# Capacitors

Discussion in 'General Electronics Discussion' started by Dopey, Nov 27, 2010.

1. ### Dopey

5
0
Nov 18, 2010
Ok I have a small problem with capacitors, namely a lack or knowledge, at this moment I’m building a small power supply for a speed controlled electric motor using a LM338 which has a cap on the input side 10,000uf 40v, I got a 10,000uf 35v and a 10,000uf 50v. I was wondering if either of these would do, the supply is 2x12v=24v but I have no understanding of how these things are worked out, is it done by simple rule of thumb or is there some critical calculation involved here, and in what way does it affect the circuit if I get this wrong?

Many thanks for being there for us.
Mark

2. ### barathbushan

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0
Sep 26, 2009
The 40v and the 50v on the caps , just mean that the voltages across the respective capacitors should not exceed 40v and 50v .

I think for a 24v situation , either one of these can be used

3. ### Resqueline

2,848
2
Jul 31, 2009
If the supply is a 2*12V transformer then the rectified voltage is 24V*1.414=32V. Add some % for no-load conditions and you could exceed the 35V rating; so use the 50V.
I don't understand why you ask though, looking at your previous posts you know you're getting 34V from that transformer..

Last edited: Nov 27, 2010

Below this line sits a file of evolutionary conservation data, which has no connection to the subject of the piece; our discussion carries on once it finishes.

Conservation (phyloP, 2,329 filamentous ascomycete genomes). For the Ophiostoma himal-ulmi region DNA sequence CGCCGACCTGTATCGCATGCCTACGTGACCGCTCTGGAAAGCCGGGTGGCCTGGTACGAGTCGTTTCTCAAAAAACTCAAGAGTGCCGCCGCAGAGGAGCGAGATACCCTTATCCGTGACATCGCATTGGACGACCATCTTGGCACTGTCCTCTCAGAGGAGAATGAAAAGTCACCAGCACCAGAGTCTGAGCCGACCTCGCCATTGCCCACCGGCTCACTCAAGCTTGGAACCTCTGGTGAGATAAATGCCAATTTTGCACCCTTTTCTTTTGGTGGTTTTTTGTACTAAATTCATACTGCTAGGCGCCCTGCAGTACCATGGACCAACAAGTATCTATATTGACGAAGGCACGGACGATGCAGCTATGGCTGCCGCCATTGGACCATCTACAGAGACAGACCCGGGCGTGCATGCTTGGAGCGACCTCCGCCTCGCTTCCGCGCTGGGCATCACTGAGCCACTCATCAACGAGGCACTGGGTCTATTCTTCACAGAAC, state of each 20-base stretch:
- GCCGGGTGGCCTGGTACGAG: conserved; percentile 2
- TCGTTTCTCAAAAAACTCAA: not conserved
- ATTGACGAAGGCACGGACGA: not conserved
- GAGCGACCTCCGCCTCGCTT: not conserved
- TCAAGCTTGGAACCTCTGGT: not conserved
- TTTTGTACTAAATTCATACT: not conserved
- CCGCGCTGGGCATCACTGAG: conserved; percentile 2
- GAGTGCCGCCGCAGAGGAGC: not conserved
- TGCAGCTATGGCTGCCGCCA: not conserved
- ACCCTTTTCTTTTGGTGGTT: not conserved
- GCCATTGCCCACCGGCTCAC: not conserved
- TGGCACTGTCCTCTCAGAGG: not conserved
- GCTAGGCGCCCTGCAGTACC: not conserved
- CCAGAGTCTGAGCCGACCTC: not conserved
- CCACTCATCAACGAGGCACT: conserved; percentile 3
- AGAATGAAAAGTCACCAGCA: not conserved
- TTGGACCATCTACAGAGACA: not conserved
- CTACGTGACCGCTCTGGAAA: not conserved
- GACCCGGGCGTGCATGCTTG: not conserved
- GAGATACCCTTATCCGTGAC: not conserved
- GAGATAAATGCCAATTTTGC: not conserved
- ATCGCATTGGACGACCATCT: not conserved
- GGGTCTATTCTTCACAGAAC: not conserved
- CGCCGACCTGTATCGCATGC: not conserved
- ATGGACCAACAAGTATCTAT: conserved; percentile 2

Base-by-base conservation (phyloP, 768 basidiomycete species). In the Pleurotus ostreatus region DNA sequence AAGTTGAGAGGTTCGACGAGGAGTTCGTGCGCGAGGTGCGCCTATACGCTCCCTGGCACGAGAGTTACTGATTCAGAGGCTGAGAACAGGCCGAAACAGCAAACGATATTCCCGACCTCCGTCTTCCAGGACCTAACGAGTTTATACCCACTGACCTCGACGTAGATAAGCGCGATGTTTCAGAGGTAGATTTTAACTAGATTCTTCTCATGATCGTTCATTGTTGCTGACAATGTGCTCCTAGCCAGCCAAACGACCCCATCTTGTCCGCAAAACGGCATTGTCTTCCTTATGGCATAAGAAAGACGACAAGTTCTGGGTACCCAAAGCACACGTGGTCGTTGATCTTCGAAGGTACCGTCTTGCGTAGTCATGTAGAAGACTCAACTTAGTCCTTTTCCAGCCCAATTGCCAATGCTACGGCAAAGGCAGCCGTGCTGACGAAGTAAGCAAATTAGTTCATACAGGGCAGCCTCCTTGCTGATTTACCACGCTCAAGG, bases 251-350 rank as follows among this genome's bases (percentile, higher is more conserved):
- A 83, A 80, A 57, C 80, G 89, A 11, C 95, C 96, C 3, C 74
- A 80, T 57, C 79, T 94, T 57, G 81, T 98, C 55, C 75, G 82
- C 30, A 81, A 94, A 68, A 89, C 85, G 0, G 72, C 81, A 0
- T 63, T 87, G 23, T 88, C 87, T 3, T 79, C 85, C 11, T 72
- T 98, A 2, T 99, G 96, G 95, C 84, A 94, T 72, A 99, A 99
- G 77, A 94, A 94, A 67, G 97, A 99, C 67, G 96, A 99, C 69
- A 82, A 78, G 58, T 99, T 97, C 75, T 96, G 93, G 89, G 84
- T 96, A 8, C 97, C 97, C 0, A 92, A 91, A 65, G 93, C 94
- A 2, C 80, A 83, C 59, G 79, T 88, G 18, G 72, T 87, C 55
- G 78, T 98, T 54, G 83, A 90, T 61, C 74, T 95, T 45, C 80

4. ### Dopey

5
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Nov 18, 2010
Sorry it was probably a badly worded question

Actually it wasn’t so much a question about the voltages but more about how to work out their capacitance and how the 10,000 bit is arrived at, or to put it another way can one put to big a capacitor in such a circuit?.

Mark

5. ### Resqueline

2,848
2
Jul 31, 2009
The neccessary capacitance depends on the allowable ripple voltage. You need to stay within regulation. A 1F capacitor discharges with 1V/second at 1A load current.
At 60Hz there's 8.3ms between each peak. Let's say that 8ms is spent discharging and 0.33ms charging the capacitor, and that you can have a maximum ripple of 5V.
Max ripple here = 32V - (24V + 3V) = 5V. Thus I'd figure you'd need (roughly calculated) at least 0.008s / 5V = 1600uF for each Amp of load current.
A rule of thumb however says that 10000uF is good for around 10 Amps load current.
A bigger capacitor results in less ripple voltage, and hence bigger peak currents through the transformer & rectifier, resulting in more heating of those.
It also results in a greater inrush current at turn-on that may give issues with fuses blowing. That can be remedied with a delay fuse or a soft-start circuit though.

6. ### Dopey

5
0
Nov 18, 2010
Wow thanks Resqueline, am out of hospital now for a bit so hopefully will get to grips with all this soon, this is only one part of the power supply I’m building at the moment to power cooling fans and LED’s in the meters and the speed control for the motor in the CNC

Many thanks for the time
Mark